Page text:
Let’s talk VAT and Brexit, because it’s time we faced reality

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No one wants to talk about VAT. I once turned that to my advantage: early in my career I did a lot of lecturing on VAT precisely because no one else wanted to do so: it paid well as a result.

Now no politician wants to talk VAT. They don't understand it. They should. It's going to cause Brexit mayhem.

VAT is in essence simple when it comes to borders, at least with regard to goods. There is no VAT on exports. There is VAT on imports. That's the principle. It's a bit more difficult when it comes to services. But let's just stick to goods for now. The simplicity is appealing. You just have to know one thing, and that's when the goods have crossed a border.

It has taken decades for the EU to work out how to do this. It's just about got there. Just about, I stress. Between VAT registered traders the arrangement has become relatively straightforward: it's pretty much automated and declarations can be cross-checked, at least in theory. We've finally got most distance selling to non-VAT registered customers sorted too, but only recently. And notorious abuses, such as the Channel Islands abuse of what is called low-value consignment relief have been largely eliminated. I am not saying fraud has ended: that would be wildly optimistic. But the abuse of old, where the same goods crossed borders time and time again until eventually a fraudulent claim for tax was made with no matching declaration of liability being made has been curtailed, at the very least. You have to be a somewhat more sophisticated now.

And then we get to Brexit. And the arrangements that exist within Europe to make sure that goods can be traced across borders precisely to make sure that this fraud - which cost billions a year to the UK - will be denied to the UK. They will have to be. The system depends upon the exchange of sensitive data. And sensitive data requires protection within and between states.  Which means that the court has to be involved. And in the case of VAT that is the European Court of Justice,  whose jurisdiction the UK is now refusing to accept.  And that means we will be outside the VAT system for Europe.

The consequences are enormous.  They are grim for our exporters: they will suffer a cost disadvantage as every export from the UK will be an import into Europe.  That will mean that every single one will have to be processed upon arrival somewhere on the continent, and VAT will have to be paid. That's a significant processing cost, and a cash flow disadvantage.   The VAT does not act like a tariff;  it would have eventually been payable anyway,  in some place by someone,  but the processing charge is a tariff.  And cash flow is always an issue.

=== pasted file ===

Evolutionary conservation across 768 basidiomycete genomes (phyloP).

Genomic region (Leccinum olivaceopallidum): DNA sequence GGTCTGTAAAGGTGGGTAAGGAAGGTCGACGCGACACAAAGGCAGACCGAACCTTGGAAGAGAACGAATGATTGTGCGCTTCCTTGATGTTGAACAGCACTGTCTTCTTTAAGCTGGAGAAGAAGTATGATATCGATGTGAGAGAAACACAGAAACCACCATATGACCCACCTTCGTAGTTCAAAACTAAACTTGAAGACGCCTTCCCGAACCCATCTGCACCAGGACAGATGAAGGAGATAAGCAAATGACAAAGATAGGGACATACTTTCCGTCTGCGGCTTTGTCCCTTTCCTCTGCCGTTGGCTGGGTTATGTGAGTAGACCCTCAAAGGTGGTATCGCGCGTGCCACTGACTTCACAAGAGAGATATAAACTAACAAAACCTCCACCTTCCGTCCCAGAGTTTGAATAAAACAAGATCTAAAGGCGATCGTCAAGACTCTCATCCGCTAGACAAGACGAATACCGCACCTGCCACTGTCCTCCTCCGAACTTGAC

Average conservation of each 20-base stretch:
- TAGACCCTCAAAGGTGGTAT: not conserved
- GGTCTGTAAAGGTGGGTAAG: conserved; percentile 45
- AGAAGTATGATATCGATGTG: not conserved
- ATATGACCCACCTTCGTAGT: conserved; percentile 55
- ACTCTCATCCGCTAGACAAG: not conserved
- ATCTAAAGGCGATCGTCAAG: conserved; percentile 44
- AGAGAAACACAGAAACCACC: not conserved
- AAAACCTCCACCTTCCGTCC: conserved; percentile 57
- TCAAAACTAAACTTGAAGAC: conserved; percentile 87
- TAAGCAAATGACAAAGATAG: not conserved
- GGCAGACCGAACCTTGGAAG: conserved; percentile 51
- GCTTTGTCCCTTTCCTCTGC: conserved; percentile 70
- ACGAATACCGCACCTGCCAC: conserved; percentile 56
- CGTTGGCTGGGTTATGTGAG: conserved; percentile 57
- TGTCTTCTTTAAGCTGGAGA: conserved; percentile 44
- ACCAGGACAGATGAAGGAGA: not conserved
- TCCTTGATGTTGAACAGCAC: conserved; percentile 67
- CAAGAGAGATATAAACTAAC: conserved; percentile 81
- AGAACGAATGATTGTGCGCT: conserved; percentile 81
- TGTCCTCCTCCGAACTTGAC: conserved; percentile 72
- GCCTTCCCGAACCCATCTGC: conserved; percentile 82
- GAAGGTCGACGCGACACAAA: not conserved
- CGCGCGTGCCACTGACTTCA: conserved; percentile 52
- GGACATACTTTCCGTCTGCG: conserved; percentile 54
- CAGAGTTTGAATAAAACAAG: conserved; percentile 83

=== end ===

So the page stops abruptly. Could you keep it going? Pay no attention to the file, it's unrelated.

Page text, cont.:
For importers  the situation is as difficult.  According to the FT,  Heathrow alone handles more than 2 million parcels a day.  A majority of these come from the EU:  they just flow through the system right now.  But that will not be the case after Brexit.  Every one will need VAT paid. And a processing charge will be due: that's usually £8  on delivery, payable to the Royal Mail,  on top of the VAT owing, at present.

It is pointless to pretend that the free flow of goods will not be disrupted in this case:  it will be. We do not have the infrastructure to handle this at present.  Nor have many businesses got the margin to handle distance selling in these situations:  for many small UK businesses this will be deeply prejudicial:  import and export will be beyond their reach.  And let's not pretend that this is good news:  we simply cannot make everything ourselves. We will be worse off.

In that case the suggestion made in the FT yesterday that the UK is looking at staying in the European VAT system is good news. It will mean accepting ECJ rulings in this area, but we remain subject international courts on vast numbers of issues. And it will mean maintaining an EU compliant VAT system,  but given the length of time it has taken to make that system work, and it is now better than ever,  that make sense.

At least,  it most certainly does when the alternative is the creation of the most massive barrier to large parts of our trade.

On Brexit there is no debate required on VAT: we have to stay in. Quite literally, nothing else makes sense.